17 Applying Thin Films Cross-section of TFEL display The thin films must be applied to the substrate within defined boundaries to avoid shorting the capacitor. Layer Constraints The phosphor layer should be as thin as possible The dielectric layer should cover all of the phosphor layer and be as thin as possible without risking a short in the capacitor. The silver layer must not touch the ITO. Parts of the ITO layer are removed in order to extend the silver layer to the edge of the glass. This makes it easier to connect the lamp to a power source. Phosphor Layer Dielectric Layer Silver Layer (Rear Electrode) The black lines mark the etched ITO pattern, and are used to accurately place the scotch tape; they’re later removed with acetone. OU NanoLab/NSF NUE/Bumm & Johnson

18 Power Up After the thin films are dry, the lamp needs a power source.
Copper tape is used to make good contacts without damaging the lamp. Small pieces of tape are attached to the ITO layer and the silver layer separately. The phosphor requires a changing electric field in order to fluoresce. A DC voltage will only produce a changing electric field in a capacitor as it charges. In order to produce continuous lighting an AC voltage is required. Normal 110V 60Hz AC power can be used to light your lamp. In the lab we use a high frequency power supply Hz and a few hundred volts, which gives a brighter light. Front and back of device Device with leads on, powered, and in darkness. OU NanoLab/NSF NUE/Bumm & Johnson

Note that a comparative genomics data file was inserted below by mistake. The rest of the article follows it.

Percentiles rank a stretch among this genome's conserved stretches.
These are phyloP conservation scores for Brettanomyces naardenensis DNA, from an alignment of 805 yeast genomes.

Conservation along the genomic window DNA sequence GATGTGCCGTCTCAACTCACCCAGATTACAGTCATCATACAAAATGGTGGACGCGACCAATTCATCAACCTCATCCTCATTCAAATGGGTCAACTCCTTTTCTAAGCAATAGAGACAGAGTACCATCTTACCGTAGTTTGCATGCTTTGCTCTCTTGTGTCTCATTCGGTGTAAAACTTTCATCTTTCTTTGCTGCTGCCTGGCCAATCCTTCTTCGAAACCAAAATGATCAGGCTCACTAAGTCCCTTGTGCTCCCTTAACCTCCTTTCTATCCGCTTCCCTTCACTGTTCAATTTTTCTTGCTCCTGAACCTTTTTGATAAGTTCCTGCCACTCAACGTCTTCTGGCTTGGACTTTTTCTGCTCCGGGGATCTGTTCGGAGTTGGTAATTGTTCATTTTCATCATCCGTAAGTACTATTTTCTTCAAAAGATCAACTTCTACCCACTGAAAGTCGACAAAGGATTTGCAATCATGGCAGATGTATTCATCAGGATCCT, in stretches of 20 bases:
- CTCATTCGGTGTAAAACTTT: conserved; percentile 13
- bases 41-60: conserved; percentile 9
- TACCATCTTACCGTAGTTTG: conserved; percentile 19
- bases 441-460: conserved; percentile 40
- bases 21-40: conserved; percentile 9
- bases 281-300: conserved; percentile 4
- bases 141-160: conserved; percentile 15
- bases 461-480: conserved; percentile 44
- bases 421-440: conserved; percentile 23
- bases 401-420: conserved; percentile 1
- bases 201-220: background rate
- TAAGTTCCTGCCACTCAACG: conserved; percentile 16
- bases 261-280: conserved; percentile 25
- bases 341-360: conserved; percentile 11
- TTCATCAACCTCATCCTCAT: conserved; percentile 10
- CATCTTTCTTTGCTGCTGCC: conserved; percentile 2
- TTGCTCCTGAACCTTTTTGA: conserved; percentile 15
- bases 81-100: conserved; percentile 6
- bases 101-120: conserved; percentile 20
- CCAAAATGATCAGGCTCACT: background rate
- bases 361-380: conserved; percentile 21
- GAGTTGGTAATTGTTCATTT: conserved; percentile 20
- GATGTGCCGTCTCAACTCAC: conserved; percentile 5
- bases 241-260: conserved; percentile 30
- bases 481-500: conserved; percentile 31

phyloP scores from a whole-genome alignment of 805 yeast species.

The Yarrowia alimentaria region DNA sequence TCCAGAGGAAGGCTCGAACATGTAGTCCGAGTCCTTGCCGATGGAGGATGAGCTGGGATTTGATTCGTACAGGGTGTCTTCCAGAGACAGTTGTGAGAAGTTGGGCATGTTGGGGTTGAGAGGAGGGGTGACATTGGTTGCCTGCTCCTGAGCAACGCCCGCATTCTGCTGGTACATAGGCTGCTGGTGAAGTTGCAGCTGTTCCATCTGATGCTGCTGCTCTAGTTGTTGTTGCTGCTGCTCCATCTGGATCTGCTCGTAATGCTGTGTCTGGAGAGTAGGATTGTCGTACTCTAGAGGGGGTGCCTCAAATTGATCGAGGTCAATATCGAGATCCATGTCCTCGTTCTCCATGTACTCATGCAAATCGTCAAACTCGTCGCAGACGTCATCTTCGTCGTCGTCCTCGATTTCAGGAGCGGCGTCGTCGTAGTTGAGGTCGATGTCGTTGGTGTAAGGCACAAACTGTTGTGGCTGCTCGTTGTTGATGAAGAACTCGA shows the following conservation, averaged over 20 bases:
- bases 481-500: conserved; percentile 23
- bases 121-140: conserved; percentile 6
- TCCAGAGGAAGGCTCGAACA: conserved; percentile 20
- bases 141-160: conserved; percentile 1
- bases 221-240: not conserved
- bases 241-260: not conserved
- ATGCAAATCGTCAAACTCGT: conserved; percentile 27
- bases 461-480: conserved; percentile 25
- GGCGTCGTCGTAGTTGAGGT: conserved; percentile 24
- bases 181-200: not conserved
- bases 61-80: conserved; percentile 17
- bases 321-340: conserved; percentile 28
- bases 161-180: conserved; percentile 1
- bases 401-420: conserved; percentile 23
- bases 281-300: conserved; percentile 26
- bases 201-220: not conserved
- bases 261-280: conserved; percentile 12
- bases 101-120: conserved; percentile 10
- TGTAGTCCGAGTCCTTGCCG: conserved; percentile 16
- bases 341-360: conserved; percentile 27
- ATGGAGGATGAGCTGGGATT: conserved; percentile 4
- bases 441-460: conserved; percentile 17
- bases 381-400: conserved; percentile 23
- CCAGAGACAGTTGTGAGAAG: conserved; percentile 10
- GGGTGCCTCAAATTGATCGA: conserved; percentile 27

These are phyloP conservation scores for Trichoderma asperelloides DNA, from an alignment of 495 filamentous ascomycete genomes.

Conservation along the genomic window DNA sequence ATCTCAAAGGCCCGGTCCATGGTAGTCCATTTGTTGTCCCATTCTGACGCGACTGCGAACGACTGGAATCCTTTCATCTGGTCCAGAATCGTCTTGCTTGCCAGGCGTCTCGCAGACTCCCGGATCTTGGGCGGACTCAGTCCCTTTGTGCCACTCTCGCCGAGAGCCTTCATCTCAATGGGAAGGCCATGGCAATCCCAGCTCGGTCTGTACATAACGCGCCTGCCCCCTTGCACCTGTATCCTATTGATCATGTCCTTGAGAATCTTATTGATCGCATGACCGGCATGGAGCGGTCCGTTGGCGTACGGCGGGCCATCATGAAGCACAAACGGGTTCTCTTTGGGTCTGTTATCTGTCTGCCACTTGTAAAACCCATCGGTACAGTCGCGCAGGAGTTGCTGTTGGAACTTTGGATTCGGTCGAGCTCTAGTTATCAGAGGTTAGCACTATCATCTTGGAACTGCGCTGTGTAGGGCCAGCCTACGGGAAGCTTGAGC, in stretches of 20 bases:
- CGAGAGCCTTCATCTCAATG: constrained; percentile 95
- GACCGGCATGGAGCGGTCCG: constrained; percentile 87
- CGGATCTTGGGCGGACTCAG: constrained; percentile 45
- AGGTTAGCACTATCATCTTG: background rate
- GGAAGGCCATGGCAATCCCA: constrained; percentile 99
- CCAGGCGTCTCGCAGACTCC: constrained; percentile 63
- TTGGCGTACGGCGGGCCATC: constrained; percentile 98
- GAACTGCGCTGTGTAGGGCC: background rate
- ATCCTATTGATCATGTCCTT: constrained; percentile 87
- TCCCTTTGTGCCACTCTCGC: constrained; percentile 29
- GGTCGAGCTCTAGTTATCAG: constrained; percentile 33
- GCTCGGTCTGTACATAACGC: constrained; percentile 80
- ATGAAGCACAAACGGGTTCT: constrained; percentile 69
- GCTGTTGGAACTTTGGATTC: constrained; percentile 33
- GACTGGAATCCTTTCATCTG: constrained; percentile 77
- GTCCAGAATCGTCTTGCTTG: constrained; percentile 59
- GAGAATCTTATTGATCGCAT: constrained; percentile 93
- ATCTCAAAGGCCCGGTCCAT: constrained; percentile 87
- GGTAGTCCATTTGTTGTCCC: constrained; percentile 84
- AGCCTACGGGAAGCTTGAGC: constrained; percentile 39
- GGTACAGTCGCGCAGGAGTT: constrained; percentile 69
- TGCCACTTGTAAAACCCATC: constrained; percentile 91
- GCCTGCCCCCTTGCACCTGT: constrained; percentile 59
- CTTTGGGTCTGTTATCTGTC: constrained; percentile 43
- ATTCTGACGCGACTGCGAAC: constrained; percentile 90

19 Trouble Shooting: Non-uniformity of Lighting
Notice the dark regions along the bottom and upper left corner of the display. This non-uniformity is caused by an irregularity in the thickness of the thin films. The difference in thickness between the center of the display and the dark band at the bottom is about 16 microns. Areas where the film is thinner will be brighter because the electric field is larger here. Thicker areas will be dimmer. This slide needs to be split into at least 2 separate slides to allow for better absorption of information OU NanoLab/NSF NUE/Bumm & Johnson

20 Definitions/ Glossary:
ACTFEL – alternating current thin film electroluminescence; gives off light when influenced by electrical current. Electroluminescence – the direct conversion of electrical energy into light. Thin layer - a very thin deposition of a colloidal substance (phosphor, dielectric, silver) onto the ITO coated glass plate. ITO – Indium Tin Oxide (In203:Sn02) A thin layer of indium oxide that has been doped with tin; transparent, conductive coating on glass plate. Phosphor – powders made of materials such as zinc sulfide, doped with either copper or manganese to achieve the emission colors when exposed to an electric field. Dielectric layer – an insulating layer that serves to even out the electric field across the phosphor layer and prevents short circuits. The dielectric in this case is barium titanate. Electrodes – form the plates of the capacitor; one front electrode of transparent ITO and one back electrode of silver. Acknowledgements The Luxprint Electroluminescent Inks for this lab were donated by DuPont Microcircuit Materials. Initial development of this lab activity was performed by James Dizikes and Lloyd Bumm with the support of a Nanotechnology Undergraduate Education program grant. NSF DMR OU NanoLab/NSF NUE/Bumm & Johnson